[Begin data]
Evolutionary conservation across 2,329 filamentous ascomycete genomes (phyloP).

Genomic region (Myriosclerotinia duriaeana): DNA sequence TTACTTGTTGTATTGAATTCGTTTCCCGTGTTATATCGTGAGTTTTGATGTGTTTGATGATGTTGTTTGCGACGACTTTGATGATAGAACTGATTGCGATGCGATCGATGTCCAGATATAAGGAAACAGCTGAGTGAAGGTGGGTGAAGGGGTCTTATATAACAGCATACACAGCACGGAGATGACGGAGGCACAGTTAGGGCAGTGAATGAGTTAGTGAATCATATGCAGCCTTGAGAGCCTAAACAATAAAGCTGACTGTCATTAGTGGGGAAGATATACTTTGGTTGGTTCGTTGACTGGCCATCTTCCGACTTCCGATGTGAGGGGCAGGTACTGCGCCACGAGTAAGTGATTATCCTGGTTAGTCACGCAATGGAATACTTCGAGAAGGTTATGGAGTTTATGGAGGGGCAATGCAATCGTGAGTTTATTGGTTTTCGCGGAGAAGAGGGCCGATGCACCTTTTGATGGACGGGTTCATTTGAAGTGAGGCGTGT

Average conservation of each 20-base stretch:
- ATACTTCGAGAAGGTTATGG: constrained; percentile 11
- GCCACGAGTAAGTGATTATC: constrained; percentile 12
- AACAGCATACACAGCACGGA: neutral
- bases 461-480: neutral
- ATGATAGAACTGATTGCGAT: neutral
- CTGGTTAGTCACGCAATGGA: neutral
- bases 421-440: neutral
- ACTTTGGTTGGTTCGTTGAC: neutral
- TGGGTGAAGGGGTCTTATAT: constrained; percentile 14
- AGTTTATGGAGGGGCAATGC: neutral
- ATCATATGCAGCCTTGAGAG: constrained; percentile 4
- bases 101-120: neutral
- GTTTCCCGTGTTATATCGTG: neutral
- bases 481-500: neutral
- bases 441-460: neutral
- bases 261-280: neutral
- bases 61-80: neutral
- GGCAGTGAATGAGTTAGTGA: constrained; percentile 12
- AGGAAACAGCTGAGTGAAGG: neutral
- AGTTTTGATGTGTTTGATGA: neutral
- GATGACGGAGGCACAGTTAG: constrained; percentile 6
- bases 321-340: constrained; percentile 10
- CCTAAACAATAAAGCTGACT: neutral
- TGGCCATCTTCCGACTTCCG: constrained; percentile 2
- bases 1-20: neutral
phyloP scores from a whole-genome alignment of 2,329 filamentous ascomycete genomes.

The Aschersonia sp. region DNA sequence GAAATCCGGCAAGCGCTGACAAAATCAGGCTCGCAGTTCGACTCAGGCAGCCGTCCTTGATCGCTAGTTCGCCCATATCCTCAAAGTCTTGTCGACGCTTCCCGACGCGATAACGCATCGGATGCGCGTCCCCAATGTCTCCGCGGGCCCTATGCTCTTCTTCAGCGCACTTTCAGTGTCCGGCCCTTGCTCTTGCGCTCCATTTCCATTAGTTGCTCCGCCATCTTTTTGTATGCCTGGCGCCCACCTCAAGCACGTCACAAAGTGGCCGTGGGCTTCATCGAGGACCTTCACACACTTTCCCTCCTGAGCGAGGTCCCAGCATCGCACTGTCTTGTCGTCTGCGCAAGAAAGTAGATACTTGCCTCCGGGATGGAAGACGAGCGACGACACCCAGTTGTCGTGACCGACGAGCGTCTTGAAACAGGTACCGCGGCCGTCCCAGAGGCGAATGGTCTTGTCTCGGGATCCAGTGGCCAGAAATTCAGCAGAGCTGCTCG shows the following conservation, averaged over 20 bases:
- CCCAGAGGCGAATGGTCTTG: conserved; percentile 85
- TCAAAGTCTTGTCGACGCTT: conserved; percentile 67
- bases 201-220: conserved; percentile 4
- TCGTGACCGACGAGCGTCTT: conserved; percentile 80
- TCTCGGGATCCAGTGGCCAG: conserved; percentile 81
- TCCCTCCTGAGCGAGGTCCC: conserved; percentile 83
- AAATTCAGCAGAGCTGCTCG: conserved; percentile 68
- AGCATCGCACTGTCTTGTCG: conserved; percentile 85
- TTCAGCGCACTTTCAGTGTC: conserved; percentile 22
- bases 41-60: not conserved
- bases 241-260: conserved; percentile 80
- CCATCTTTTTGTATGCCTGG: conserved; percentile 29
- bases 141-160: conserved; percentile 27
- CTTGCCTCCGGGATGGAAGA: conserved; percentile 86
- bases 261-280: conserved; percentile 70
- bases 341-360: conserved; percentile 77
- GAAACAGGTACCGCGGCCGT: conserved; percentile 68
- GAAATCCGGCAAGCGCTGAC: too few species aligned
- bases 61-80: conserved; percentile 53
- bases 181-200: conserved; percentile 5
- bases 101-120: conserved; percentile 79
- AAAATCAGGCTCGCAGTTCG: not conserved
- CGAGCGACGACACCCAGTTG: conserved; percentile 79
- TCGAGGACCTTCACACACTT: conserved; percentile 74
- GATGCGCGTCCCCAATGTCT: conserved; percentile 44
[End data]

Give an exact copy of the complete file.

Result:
Evolutionary conservation across 2,329 filamentous ascomycete genomes (phyloP).

Genomic region (Myriosclerotinia duriaeana): DNA sequence TTACTTGTTGTATTGAATTCGTTTCCCGTGTTATATCGTGAGTTTTGATGTGTTTGATGATGTTGTTTGCGACGACTTTGATGATAGAACTGATTGCGATGCGATCGATGTCCAGATATAAGGAAACAGCTGAGTGAAGGTGGGTGAAGGGGTCTTATATAACAGCATACACAGCACGGAGATGACGGAGGCACAGTTAGGGCAGTGAATGAGTTAGTGAATCATATGCAGCCTTGAGAGCCTAAACAATAAAGCTGACTGTCATTAGTGGGGAAGATATACTTTGGTTGGTTCGTTGACTGGCCATCTTCCGACTTCCGATGTGAGGGGCAGGTACTGCGCCACGAGTAAGTGATTATCCTGGTTAGTCACGCAATGGAATACTTCGAGAAGGTTATGGAGTTTATGGAGGGGCAATGCAATCGTGAGTTTATTGGTTTTCGCGGAGAAGAGGGCCGATGCACCTTTTGATGGACGGGTTCATTTGAAGTGAGGCGTGT

Average conservation of each 20-base stretch:
- ATACTTCGAGAAGGTTATGG: constrained; percentile 11
- GCCACGAGTAAGTGATTATC: constrained; percentile 12
- AACAGCATACACAGCACGGA: neutral
- bases 461-480: neutral
- ATGATAGAACTGATTGCGAT: neutral
- CTGGTTAGTCACGCAATGGA: neutral
- bases 421-440: neutral
- ACTTTGGTTGGTTCGTTGAC: neutral
- TGGGTGAAGGGGTCTTATAT: constrained; percentile 14
- AGTTTATGGAGGGGCAATGC: neutral
- ATCATATGCAGCCTTGAGAG: constrained; percentile 4
- bases 101-120: neutral
- GTTTCCCGTGTTATATCGTG: neutral
- bases 481-500: neutral
- bases 441-460: neutral
- bases 261-280: neutral
- bases 61-80: neutral
- GGCAGTGAATGAGTTAGTGA: constrained; percentile 12
- AGGAAACAGCTGAGTGAAGG: neutral
- AGTTTTGATGTGTTTGATGA: neutral
- GATGACGGAGGCACAGTTAG: constrained; percentile 6
- bases 321-340: constrained; percentile 10
- CCTAAACAATAAAGCTGACT: neutral
- TGGCCATCTTCCGACTTCCG: constrained; percentile 2
- bases 1-20: neutral
phyloP scores from a whole-genome alignment of 2,329 filamentous ascomycete genomes.

The Aschersonia sp. region DNA sequence GAAATCCGGCAAGCGCTGACAAAATCAGGCTCGCAGTTCGACTCAGGCAGCCGTCCTTGATCGCTAGTTCGCCCATATCCTCAAAGTCTTGTCGACGCTTCCCGACGCGATAACGCATCGGATGCGCGTCCCCAATGTCTCCGCGGGCCCTATGCTCTTCTTCAGCGCACTTTCAGTGTCCGGCCCTTGCTCTTGCGCTCCATTTCCATTAGTTGCTCCGCCATCTTTTTGTATGCCTGGCGCCCACCTCAAGCACGTCACAAAGTGGCCGTGGGCTTCATCGAGGACCTTCACACACTTTCCCTCCTGAGCGAGGTCCCAGCATCGCACTGTCTTGTCGTCTGCGCAAGAAAGTAGATACTTGCCTCCGGGATGGAAGACGAGCGACGACACCCAGTTGTCGTGACCGACGAGCGTCTTGAAACAGGTACCGCGGCCGTCCCAGAGGCGAATGGTCTTGTCTCGGGATCCAGTGGCCAGAAATTCAGCAGAGCTGCTCG shows the following conservation, averaged over 20 bases:
- CCCAGAGGCGAATGGTCTTG: conserved; percentile 85
- TCAAAGTCTTGTCGACGCTT: conserved; percentile 67
- bases 201-220: conserved; percentile 4
- TCGTGACCGACGAGCGTCTT: conserved; percentile 80
- TCTCGGGATCCAGTGGCCAG: conserved; percentile 81
- TCCCTCCTGAGCGAGGTCCC: conserved; percentile 83
- AAATTCAGCAGAGCTGCTCG: conserved; percentile 68
- AGCATCGCACTGTCTTGTCG: conserved; percentile 85
- TTCAGCGCACTTTCAGTGTC: conserved; percentile 22
- bases 41-60: not conserved
- bases 241-260: conserved; percentile 80
- CCATCTTTTTGTATGCCTGG: conserved; percentile 29
- bases 141-160: conserved; percentile 27
- CTTGCCTCCGGGATGGAAGA: conserved; percentile 86
- bases 261-280: conserved; percentile 70
- bases 341-360: conserved; percentile 77
- GAAACAGGTACCGCGGCCGT: conserved; percentile 68
- GAAATCCGGCAAGCGCTGAC: too few species aligned
- bases 61-80: conserved; percentile 53
- bases 181-200: conserved; percentile 5
- bases 101-120: conserved; percentile 79
- AAAATCAGGCTCGCAGTTCG: not conserved
- CGAGCGACGACACCCAGTTG: conserved; percentile 79
- TCGAGGACCTTCACACACTT: conserved; percentile 74
- GATGCGCGTCCCCAATGTCT: conserved; percentile 44